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In my experience, eye issues are the biggest skincare concerns people have. Fine lines, hollowness, puffiness, dryness, and/or dark circles can affect and annoy people of all ages. Combine this with the fact that very few topical products actually work — except for good undereye concealers as temporary camouflage — and you get a bunch of people desperately searching for a holy grail.
Based on recent sales of Biossance’s Squalane + Peptide Eye Gel ($54), it appears we may have a contender, or at least the hope of one. Since launching in Sephora this past February, this product from a new brand that no one has ever heard of sold out its stock a whopping four times. So what’s the deal?
Biossance is owned by parent company Amyris, a biotech company focused on replicating sustainable versions of commonly used ingredients that are derived from petroleum or other non-sustainable sources. One of its marquee ingredients is squalane, a commonly used skincare ingredient.
Squalane is a more stable form of squalene, which is an oil that occurs naturally in the body but decreases with age, making dry skin more likely. Traditionally, squalane in beauty products came from shark liver oil. When both North America and Europe banned that in 2009, olive oil became a major source. But Amyris figured out how to do it even more sustainably using sugar cane, and now supplies its squalane to over 450 brands.
The company decided it wanted to launch its own brand because “they thought if they showcased a squalane-based skincare range, it would help cause more disruption in the market” and also bring more awareness to squalane as an ingredient, according to Caroline Hadfield, the senior vice president of the brand. It surely did that.
Biossance launched in January 2016, and then went into Sephora in February 2107 after first refining its message more and redoing all the packaging, per the beauty retailer’s request. “They liked the efficacy, the glide, the quality of the formulations,” says Hadfield. “They liked the intelligence of it, in that squalane is such an active emollient.”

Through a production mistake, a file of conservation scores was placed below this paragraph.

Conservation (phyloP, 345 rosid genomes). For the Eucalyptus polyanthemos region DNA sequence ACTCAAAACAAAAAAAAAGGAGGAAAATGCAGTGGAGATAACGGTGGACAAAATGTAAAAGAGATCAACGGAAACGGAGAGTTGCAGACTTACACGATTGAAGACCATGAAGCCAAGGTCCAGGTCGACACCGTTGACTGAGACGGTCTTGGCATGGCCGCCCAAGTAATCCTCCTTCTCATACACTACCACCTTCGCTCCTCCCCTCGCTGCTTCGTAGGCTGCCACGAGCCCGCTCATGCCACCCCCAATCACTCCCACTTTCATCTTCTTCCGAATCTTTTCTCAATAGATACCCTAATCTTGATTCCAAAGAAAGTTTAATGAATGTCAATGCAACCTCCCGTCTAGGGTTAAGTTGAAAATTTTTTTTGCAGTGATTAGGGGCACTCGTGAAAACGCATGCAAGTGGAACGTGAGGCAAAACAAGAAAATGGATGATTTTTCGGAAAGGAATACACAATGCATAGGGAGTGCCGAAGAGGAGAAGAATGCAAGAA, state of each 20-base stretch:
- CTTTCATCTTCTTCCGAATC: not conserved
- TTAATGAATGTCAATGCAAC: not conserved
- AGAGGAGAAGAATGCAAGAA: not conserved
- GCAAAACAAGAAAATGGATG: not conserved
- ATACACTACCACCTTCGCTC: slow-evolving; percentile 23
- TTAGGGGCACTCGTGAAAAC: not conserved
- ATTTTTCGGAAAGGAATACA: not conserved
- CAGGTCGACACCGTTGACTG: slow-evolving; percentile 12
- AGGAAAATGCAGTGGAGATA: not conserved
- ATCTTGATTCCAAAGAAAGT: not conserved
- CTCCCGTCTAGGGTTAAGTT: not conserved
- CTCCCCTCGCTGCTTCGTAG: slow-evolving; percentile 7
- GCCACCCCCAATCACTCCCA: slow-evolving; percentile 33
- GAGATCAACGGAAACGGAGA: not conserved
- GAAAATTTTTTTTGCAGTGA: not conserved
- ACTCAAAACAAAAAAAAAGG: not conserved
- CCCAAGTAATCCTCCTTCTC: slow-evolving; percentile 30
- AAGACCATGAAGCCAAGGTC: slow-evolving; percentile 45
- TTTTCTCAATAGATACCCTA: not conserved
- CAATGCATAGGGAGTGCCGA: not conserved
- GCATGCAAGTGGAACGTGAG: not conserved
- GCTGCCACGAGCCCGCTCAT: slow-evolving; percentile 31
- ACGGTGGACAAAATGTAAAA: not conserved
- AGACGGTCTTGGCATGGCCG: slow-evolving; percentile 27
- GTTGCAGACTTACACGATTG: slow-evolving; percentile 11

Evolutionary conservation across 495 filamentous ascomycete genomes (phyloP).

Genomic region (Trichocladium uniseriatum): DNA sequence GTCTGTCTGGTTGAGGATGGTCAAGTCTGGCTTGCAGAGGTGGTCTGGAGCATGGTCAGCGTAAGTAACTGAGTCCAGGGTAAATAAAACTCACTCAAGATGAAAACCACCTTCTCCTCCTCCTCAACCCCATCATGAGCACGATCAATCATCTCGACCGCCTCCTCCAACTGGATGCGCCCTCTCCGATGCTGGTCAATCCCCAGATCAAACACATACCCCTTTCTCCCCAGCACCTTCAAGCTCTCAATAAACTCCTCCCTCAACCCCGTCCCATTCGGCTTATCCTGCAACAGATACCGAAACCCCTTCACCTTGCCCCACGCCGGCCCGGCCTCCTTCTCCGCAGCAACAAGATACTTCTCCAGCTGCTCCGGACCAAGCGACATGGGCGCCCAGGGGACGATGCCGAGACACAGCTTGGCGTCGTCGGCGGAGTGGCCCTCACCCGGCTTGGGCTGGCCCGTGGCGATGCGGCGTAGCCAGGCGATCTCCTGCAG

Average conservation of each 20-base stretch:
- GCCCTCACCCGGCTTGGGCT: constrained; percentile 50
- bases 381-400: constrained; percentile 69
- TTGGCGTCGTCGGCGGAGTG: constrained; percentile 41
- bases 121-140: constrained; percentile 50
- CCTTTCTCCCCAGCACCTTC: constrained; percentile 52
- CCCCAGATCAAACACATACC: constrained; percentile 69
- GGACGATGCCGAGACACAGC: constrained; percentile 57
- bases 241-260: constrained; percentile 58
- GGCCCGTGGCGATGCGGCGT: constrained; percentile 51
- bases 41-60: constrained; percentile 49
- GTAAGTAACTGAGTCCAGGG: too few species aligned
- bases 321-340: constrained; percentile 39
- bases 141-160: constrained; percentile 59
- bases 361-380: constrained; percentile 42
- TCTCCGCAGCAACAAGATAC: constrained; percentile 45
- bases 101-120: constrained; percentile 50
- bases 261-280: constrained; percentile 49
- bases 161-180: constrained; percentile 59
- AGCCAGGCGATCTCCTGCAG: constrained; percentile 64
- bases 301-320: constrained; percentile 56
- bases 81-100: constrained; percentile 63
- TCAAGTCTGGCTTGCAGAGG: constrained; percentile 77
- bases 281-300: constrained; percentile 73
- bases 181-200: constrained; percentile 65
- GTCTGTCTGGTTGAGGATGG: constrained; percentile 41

Biossance launched its five-product range (eye gel, 100 percent squalane oil, squalane and vitamin C rose oil, probiotic gel moisturizer, and oil cleanser) on Sephora’s website and in 30 stores. It started gaining noticeable sales traction within the first week, particularly for the eye gel.
“I don’t even think Sephora knew exactly quite why,” says Hadfield. “I think they used the words ‘unprecedented performance’ for a small indie brand straight out of the door.” (All Sephora would comment on the matter is that the Biossance eye gel is “among our best sellers.”) After selling out four times, the company is comfortable that it now has enough stock.
If you can’t find the eye gel in your local Sephora store, you’ll soon be able to. It was picked up as part of the Scouted by Sephora initiative to feature new brands, so the eye gel and the Squalane+Vitamin C Rose Oil ($72) will now be in all Sephora stores. Biossance plans to launch two more products soon — biodegradable cleansing cloths and a mineral sunscreen.
As for whether or not it’s a miracle eye product, the jury’s still out. I suspect several things contributed to the interest in the product. “Non-toxic” and “sustainable” are printed all over the packaging, two words that are important to consumers right now. And it pretty much promises to crush your eye problems: “A dual peptide weightless eye gel that reduces the appearance of fine lines, wrinkles, dark circles, and puffiness.”
So does it perform? I’ve been using it for a few days (including through a crying jag) to get rid of morning puffiness, and I’m cautiously optimistic. It contains aloe, the now-famous squalane, niacinamide (which brightens and tightens), peptides (protein building blocks to help strengthen skin), and tons of plant extracts.
It absorbs quickly, plumps my dry bits, feels good, and didn’t pill under my makeup. But I don’t have terrible undereye bags and Botox takes care of my fine lines, so I can’t vouch for those two claims. But when something gets popular, it’s human nature to assume that means it’s good.
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